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Need recs for one day visit to LA of unique cheap ethnic eats

Hello,

My wife and I are in LA for just a Saturday, and she's never been. We would like to visit 2-3 restaurants/food trucks/markets w/ food stalls that highlight L.A.'s unique cultural diversity. We're from New York, so we're especially excited about things that are different from what we can get here. We're culinarily adventurous but don't eat seafood, sadly. Last time in town I went to Flame (and Saffron and Rose), Jitlada, and La Casita Mexicana, and enjoyed all three, although all felt very 'safe' (not off the beaten path). We have a car, so stops can be a little spread out.

Your recommendations would be much appreciated. Thanks in advance.

Joe

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  1. Here is a complete (more than you will ever need) plan: http://chowhound.chow.com/topics/846313

    2 Replies
    1. re: Servorg

      The problem with that list is that it leaves out the "unique" or "adventurous".

      1. re: ipsedixit

        You have to remember that it's not just the OP's list that is available via that thread, but also there are a lot of other places contributed by hounds who chimed in with other ideas.

    2. New issue of LA Magazine at newsstands now has 101 best cheap eats in LA . It's a very good list too.
      http://midtownlunch.com/los-angeles/2...

      1. To me, off the beaten path would mean going deep into one or more of the enclaves. San Gabriel Valley for all things Chinese and a lot of Vietnamese is the obvious one, but Koreatown is so dense with culture as well. The Latino communities around East LA, Lincoln Heights, Pico/Union and Westlake/Rampart areas are culturally deep.

        One Saturday can be quite a day, depending on when one starts and ends. My first compulsion would be to start out eating carnitas at Carnitas Michoacan since they are always open, but that might kill your appetite for the first half of the day. The many family-run panadarias are an incredible bargain, and a few baked goods with a champurrado would be a way to get your appetite in gear. As many panaderias as there are, one has really stood out in my mind, but you might consider this to be safe as well. I owe this following rec to posters Liu and Dommy. La Monarcha is a small panadaria chain that also serves some cafe food. Their coffee drinks are very nice as well. The quality is of a level that I've personally not experienced at more traditional panadarias. Nothing against them - they are in a fiercely competitive market that caters to the local communities that are very price-sensitive (as are so many of the ethnic enclaves). La Monarcha feels somewhat more gringo-fied and is more expensive, but it's not a major investment food-wise, and I think it would be a good way to jump start your day.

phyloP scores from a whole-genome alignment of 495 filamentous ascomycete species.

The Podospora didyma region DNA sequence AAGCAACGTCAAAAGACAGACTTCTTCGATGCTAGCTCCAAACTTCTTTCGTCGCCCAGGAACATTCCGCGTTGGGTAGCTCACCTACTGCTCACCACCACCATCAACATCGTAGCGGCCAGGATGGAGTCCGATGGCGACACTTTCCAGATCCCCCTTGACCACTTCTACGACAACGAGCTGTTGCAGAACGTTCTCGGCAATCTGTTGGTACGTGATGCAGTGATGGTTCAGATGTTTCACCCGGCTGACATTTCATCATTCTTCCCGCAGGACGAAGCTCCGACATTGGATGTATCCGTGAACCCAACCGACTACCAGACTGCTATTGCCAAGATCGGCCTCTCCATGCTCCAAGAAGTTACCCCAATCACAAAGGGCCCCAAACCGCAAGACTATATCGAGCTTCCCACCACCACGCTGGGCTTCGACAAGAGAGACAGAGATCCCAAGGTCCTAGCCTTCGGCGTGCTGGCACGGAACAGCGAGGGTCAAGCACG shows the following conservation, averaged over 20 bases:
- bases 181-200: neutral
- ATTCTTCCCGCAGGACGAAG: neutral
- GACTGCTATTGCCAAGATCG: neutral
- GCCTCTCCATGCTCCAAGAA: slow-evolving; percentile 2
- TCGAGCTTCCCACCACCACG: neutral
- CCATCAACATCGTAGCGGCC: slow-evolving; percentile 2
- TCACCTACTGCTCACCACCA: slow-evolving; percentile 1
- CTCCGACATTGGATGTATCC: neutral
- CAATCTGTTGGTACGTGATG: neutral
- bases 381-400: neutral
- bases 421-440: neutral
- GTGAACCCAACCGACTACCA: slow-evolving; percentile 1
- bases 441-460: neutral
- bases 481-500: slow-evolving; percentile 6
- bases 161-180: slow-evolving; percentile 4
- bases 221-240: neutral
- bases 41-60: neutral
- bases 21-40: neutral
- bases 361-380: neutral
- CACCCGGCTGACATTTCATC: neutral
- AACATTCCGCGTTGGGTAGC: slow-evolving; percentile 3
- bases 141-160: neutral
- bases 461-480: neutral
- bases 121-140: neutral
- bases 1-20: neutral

http://lamonarcabakery.com/history.php

        A place of Mexican cuisine that stands out as unique in my mind is La Flor de Yucatan. Yucatecan cuisine is not common in LA. This place specializes in it. Located on Hoover a few blocks from the 10 freeway, La Flor de Yucatan a panaderia, small shop,cafe/deli counter and cultural enlightenment center of sorts that makes it a big-bang for your buck one-stop. The baked goods are delicious as are all the hot savory dishes like cochinita pibil, vaporcitas, morcia, panuchos and kibis. Much of it travels well - we end up ordering a lot at one time and have friends over to feast. The pickled red onions are standard with most of the dishes, as are the habanero chiles - use the onions liberally and use your judgement on the chiles. They do have a very nice creamy habanero salsa as well. For me, the highlight of this place is learning about the history of food of the Yucatan via Marc, the man at the helm here. He's very approachable and his patience in explaining the food is almost librarian-like - he knows it that well.

        http://www.laflordeyucatan.net/

        Koreatown is like a deeply boiled down brew of Korean culture. Relative to the size of LA, it's not that big, but as far as enclaves go, it is so thick with food offerings of such variety and ethnic matter-of-factness. Jonathan Gold recently created a list, "60 Korean Dishes Every Angeleno Should Know." He gets slapped around on this board for some unknown reason - he used to be a poster here - but I personally find his articles to be well-written, informative and great reads. Here's the list:

        http://blogs.laweekly.com/squidink/20...